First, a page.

You can register a design in a number of ways, depending on where you want the registration to apply.
Registering a design in the UK
You will have to file an application with the UK Intellectual Property Office (IPO) to register your design in the UK. You can register your design online.
To register your design, you will need to:
- include up to 12 illustrations (or more if you are applying by post)
- pay a registration fee
- have a credit or debit card to complete the payment (if you’re applying online)
See how to prepare illustrations.
How much does it cost to register a design?
The application fee for design registration is:
- £50 for your first design
- £70 for up to 10 designs
- £90 for up to 20 designs
- £110 for up to 30 designs
- £130 for up to 40 designs
- £150 for up to 50 designs
Find out more about registered designs.
Registering a design in the EU
Applications for registered community designs (RCDs) are filed at the European Union Intellectual Property Office (EUIPO). The easiest way to file an application is to apply online, although other ways are possible.
Your application must include:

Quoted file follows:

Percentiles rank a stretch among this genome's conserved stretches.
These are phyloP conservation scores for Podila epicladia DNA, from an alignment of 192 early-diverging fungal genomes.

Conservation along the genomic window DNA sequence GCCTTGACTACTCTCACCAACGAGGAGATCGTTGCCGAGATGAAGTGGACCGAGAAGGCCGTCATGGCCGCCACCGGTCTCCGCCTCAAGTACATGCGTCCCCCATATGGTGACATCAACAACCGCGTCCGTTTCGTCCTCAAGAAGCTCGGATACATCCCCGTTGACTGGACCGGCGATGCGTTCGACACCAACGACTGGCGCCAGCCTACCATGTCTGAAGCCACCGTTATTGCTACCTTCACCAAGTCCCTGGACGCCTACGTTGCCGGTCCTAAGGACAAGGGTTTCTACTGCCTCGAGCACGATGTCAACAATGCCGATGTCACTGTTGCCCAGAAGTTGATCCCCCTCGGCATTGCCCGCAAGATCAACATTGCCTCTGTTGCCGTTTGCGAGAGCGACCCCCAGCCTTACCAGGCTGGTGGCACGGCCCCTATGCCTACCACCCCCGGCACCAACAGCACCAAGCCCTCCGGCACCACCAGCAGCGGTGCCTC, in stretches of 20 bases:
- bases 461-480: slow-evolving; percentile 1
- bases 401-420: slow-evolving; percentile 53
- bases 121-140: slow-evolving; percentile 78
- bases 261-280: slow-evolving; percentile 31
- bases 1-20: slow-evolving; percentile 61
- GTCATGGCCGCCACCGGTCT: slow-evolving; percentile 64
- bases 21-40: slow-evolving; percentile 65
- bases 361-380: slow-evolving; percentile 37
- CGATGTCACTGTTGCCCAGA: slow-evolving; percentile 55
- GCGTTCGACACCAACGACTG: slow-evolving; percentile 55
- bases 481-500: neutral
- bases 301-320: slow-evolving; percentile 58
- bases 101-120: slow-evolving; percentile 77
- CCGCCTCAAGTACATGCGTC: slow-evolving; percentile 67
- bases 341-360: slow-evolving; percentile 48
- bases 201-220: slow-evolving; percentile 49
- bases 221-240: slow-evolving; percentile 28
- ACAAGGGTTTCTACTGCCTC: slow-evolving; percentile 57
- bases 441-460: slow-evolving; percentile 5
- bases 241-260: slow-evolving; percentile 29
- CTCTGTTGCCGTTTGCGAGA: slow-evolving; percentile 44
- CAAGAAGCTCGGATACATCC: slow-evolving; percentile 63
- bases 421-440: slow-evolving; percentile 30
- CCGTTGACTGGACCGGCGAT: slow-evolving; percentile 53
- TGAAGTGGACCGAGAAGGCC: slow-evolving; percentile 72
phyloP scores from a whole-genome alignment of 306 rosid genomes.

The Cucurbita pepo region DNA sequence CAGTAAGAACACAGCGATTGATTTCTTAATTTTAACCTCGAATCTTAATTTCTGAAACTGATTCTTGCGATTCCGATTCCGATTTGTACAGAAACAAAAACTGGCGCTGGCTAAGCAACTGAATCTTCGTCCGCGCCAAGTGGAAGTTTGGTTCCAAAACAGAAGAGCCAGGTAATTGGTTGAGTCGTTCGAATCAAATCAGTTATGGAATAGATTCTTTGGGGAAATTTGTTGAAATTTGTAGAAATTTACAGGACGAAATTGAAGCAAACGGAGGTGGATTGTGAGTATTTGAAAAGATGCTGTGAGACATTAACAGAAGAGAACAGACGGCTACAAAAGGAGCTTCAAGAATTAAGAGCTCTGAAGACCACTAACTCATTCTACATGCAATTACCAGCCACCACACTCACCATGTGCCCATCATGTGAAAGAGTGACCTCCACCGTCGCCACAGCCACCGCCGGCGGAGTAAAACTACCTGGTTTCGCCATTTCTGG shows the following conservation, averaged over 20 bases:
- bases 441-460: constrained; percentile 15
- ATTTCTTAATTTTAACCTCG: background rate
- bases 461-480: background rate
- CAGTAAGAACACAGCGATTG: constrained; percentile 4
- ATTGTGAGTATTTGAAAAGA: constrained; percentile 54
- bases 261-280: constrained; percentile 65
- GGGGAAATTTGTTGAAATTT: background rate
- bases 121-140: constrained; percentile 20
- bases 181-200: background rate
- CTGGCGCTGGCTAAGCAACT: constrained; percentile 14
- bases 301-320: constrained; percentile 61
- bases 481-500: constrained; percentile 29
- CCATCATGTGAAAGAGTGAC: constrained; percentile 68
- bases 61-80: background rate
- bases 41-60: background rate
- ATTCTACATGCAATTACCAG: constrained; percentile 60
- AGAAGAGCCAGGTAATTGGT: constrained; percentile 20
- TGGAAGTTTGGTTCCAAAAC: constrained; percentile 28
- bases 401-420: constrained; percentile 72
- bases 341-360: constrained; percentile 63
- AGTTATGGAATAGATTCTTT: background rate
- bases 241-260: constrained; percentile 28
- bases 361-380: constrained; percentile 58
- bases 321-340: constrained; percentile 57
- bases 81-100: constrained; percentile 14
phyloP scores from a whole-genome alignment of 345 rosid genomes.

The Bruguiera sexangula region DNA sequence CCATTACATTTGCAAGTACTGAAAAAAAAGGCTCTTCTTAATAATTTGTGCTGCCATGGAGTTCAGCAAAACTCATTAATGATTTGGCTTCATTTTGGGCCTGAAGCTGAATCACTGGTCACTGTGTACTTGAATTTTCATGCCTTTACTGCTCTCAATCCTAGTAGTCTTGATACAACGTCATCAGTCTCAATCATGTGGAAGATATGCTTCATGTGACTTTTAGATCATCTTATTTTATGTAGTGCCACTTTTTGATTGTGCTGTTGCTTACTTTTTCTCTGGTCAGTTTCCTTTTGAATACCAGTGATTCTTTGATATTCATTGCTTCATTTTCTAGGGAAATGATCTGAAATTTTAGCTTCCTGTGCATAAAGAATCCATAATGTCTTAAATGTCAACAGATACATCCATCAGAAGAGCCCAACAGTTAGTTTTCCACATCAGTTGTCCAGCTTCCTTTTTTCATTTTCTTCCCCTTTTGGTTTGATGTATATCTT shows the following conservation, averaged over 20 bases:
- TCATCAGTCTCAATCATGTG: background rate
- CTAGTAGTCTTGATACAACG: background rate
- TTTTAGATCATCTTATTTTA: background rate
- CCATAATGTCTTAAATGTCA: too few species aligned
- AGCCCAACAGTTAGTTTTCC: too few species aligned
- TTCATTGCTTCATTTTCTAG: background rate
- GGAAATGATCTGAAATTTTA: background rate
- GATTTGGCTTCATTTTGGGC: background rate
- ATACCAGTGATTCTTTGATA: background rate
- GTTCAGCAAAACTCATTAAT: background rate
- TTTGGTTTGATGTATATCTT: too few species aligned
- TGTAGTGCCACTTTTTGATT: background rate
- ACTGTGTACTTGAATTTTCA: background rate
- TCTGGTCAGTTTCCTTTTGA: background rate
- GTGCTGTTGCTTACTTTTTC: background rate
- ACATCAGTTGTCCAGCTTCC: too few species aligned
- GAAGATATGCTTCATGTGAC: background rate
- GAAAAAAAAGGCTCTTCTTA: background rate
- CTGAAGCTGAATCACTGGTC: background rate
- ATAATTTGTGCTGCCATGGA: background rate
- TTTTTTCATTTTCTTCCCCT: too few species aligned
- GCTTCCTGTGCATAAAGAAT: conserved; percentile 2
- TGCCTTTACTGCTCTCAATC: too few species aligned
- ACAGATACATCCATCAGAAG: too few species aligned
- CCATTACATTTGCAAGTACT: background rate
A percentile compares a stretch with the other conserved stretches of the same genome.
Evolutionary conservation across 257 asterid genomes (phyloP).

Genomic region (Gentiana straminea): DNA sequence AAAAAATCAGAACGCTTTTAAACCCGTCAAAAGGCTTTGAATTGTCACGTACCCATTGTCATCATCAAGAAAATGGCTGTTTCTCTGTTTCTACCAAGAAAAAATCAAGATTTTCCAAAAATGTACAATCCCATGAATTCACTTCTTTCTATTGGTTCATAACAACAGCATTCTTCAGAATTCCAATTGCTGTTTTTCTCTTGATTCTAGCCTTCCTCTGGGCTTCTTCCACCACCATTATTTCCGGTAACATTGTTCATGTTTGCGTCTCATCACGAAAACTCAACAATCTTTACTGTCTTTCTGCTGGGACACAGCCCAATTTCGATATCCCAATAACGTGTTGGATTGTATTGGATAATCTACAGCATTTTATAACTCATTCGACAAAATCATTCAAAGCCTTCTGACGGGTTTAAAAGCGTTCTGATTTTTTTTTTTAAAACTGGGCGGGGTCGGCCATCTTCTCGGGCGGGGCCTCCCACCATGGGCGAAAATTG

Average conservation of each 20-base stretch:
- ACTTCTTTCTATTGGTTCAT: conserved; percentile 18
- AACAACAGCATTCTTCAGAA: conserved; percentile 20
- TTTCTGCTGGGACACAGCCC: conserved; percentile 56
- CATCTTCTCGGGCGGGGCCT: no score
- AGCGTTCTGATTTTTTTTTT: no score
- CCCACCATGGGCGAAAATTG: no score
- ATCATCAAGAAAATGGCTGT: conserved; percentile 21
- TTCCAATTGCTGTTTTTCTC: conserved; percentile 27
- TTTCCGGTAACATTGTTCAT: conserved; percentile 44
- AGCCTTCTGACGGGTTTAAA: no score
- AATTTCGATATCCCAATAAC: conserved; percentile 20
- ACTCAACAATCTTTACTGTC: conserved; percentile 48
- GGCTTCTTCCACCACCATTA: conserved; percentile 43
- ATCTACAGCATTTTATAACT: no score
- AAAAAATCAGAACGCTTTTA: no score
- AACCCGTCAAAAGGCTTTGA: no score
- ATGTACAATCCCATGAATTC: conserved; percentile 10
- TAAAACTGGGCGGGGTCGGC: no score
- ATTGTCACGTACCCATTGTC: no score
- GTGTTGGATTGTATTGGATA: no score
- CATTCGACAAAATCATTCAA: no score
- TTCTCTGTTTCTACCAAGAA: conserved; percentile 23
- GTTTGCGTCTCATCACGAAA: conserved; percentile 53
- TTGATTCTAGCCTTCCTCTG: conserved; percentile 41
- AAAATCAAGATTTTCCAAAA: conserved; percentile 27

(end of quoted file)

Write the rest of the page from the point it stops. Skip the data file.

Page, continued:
- a depiction of the design, eg a drawing or photograph
- a fee payment – from €350 for a single design
Important: When the UK leaves the EU, the holders of registered community designs that have been registered prior to exit will automatically be granted a comparable registered design right in the United Kingdom. This grant will come into force as soon as the UK leaves, and will be treated as if it had been applied for and registered under UK law. Find out more about continued protection of registered community designs in the UK after Brexit.
Registering a design overseas
The Hague System for the International Registration of Industrial Designs allows you to simultaneously apply for a design in many different countries or territories through a single application. Read more about the Hague system.
Advice on design registration
Design registration can be complex - trade mark attorneys and patent attorneys are lawyers who specialise in this area. Find a registered patent attorney or a qualified trade mark attorney in your area.
You can also seek advice about intellectual property (IP) protection from Invest Northern Ireland's IP advisers.